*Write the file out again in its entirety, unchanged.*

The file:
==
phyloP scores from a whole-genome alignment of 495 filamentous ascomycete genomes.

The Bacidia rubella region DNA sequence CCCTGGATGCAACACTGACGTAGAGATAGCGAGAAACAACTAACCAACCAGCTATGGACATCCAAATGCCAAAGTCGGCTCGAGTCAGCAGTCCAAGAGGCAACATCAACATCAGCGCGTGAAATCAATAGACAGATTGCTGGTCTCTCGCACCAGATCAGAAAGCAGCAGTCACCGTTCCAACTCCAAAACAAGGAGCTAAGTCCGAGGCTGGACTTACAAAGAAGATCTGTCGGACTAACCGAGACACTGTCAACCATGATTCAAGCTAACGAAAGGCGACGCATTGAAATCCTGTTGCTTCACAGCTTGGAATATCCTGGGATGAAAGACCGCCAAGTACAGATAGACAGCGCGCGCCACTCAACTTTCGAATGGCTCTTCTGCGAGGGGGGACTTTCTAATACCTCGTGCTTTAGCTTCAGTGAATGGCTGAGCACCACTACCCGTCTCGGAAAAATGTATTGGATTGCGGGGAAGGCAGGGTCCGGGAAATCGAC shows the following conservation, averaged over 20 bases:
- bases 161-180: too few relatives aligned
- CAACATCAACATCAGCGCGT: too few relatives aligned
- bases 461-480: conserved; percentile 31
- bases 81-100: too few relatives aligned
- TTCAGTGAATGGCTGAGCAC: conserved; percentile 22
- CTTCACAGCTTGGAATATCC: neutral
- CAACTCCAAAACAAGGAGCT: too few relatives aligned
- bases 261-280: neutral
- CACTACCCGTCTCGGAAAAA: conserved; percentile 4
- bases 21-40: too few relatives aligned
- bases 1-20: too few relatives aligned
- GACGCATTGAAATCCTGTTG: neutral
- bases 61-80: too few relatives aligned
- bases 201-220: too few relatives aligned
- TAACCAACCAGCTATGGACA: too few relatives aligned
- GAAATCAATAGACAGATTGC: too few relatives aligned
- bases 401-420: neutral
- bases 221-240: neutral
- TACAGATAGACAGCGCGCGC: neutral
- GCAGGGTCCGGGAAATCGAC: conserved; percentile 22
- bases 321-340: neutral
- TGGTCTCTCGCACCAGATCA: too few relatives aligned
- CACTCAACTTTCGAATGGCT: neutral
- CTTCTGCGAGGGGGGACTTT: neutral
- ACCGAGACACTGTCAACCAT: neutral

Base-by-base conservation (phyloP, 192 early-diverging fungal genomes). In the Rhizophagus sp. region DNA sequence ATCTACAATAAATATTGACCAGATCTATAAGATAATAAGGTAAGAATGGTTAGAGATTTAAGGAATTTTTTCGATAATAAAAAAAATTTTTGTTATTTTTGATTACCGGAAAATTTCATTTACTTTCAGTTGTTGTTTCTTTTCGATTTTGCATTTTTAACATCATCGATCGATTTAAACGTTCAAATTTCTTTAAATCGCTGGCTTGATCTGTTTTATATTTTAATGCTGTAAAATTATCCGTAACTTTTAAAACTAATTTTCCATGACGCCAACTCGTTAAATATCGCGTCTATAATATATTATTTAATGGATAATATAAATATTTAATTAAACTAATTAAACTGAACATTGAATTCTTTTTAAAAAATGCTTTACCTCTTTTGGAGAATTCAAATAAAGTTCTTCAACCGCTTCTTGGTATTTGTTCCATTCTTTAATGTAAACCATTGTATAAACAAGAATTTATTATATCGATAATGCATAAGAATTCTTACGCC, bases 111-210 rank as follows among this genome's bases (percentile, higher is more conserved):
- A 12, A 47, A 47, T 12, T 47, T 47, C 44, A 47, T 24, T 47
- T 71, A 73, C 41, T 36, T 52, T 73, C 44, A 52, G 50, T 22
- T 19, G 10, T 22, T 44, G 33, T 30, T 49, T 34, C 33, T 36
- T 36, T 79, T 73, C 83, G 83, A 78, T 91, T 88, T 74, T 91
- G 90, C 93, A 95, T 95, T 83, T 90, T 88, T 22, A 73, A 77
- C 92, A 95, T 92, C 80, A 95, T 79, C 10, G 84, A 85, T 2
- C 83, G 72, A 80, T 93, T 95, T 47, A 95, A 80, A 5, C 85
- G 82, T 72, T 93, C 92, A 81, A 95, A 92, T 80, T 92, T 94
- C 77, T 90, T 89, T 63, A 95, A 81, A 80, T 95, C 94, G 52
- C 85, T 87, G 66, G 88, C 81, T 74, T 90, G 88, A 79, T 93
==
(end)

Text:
phyloP scores from a whole-genome alignment of 495 filamentous ascomycete genomes.

The Bacidia rubella region DNA sequence CCCTGGATGCAACACTGACGTAGAGATAGCGAGAAACAACTAACCAACCAGCTATGGACATCCAAATGCCAAAGTCGGCTCGAGTCAGCAGTCCAAGAGGCAACATCAACATCAGCGCGTGAAATCAATAGACAGATTGCTGGTCTCTCGCACCAGATCAGAAAGCAGCAGTCACCGTTCCAACTCCAAAACAAGGAGCTAAGTCCGAGGCTGGACTTACAAAGAAGATCTGTCGGACTAACCGAGACACTGTCAACCATGATTCAAGCTAACGAAAGGCGACGCATTGAAATCCTGTTGCTTCACAGCTTGGAATATCCTGGGATGAAAGACCGCCAAGTACAGATAGACAGCGCGCGCCACTCAACTTTCGAATGGCTCTTCTGCGAGGGGGGACTTTCTAATACCTCGTGCTTTAGCTTCAGTGAATGGCTGAGCACCACTACCCGTCTCGGAAAAATGTATTGGATTGCGGGGAAGGCAGGGTCCGGGAAATCGAC shows the following conservation, averaged over 20 bases:
- bases 161-180: too few relatives aligned
- CAACATCAACATCAGCGCGT: too few relatives aligned
- bases 461-480: conserved; percentile 31
- bases 81-100: too few relatives aligned
- TTCAGTGAATGGCTGAGCAC: conserved; percentile 22
- CTTCACAGCTTGGAATATCC: neutral
- CAACTCCAAAACAAGGAGCT: too few relatives aligned
- bases 261-280: neutral
- CACTACCCGTCTCGGAAAAA: conserved; percentile 4
- bases 21-40: too few relatives aligned
- bases 1-20: too few relatives aligned
- GACGCATTGAAATCCTGTTG: neutral
- bases 61-80: too few relatives aligned
- bases 201-220: too few relatives aligned
- TAACCAACCAGCTATGGACA: too few relatives aligned
- GAAATCAATAGACAGATTGC: too few relatives aligned
- bases 401-420: neutral
- bases 221-240: neutral
- TACAGATAGACAGCGCGCGC: neutral
- GCAGGGTCCGGGAAATCGAC: conserved; percentile 22
- bases 321-340: neutral
- TGGTCTCTCGCACCAGATCA: too few relatives aligned
- CACTCAACTTTCGAATGGCT: neutral
- CTTCTGCGAGGGGGGACTTT: neutral
- ACCGAGACACTGTCAACCAT: neutral

Base-by-base conservation (phyloP, 192 early-diverging fungal genomes). In the Rhizophagus sp. region DNA sequence ATCTACAATAAATATTGACCAGATCTATAAGATAATAAGGTAAGAATGGTTAGAGATTTAAGGAATTTTTTCGATAATAAAAAAAATTTTTGTTATTTTTGATTACCGGAAAATTTCATTTACTTTCAGTTGTTGTTTCTTTTCGATTTTGCATTTTTAACATCATCGATCGATTTAAACGTTCAAATTTCTTTAAATCGCTGGCTTGATCTGTTTTATATTTTAATGCTGTAAAATTATCCGTAACTTTTAAAACTAATTTTCCATGACGCCAACTCGTTAAATATCGCGTCTATAATATATTATTTAATGGATAATATAAATATTTAATTAAACTAATTAAACTGAACATTGAATTCTTTTTAAAAAATGCTTTACCTCTTTTGGAGAATTCAAATAAAGTTCTTCAACCGCTTCTTGGTATTTGTTCCATTCTTTAATGTAAACCATTGTATAAACAAGAATTTATTATATCGATAATGCATAAGAATTCTTACGCC, bases 111-210 rank as follows among this genome's bases (percentile, higher is more conserved):
- A 12, A 47, A 47, T 12, T 47, T 47, C 44, A 47, T 24, T 47
- T 71, A 73, C 41, T 36, T 52, T 73, C 44, A 52, G 50, T 22
- T 19, G 10, T 22, T 44, G 33, T 30, T 49, T 34, C 33, T 36
- T 36, T 79, T 73, C 83, G 83, A 78, T 91, T 88, T 74, T 91
- G 90, C 93, A 95, T 95, T 83, T 90, T 88, T 22, A 73, A 77
- C 92, A 95, T 92, C 80, A 95, T 79, C 10, G 84, A 85, T 2
- C 83, G 72, A 80, T 93, T 95, T 47, A 95, A 80, A 5, C 85
- G 82, T 72, T 93, C 92, A 81, A 95, A 92, T 80, T 92, T 94
- C 77, T 90, T 89, T 63, A 95, A 81, A 80, T 95, C 94, G 52
- C 85, T 87, G 66, G 88, C 81, T 74, T 90, G 88, A 79, T 93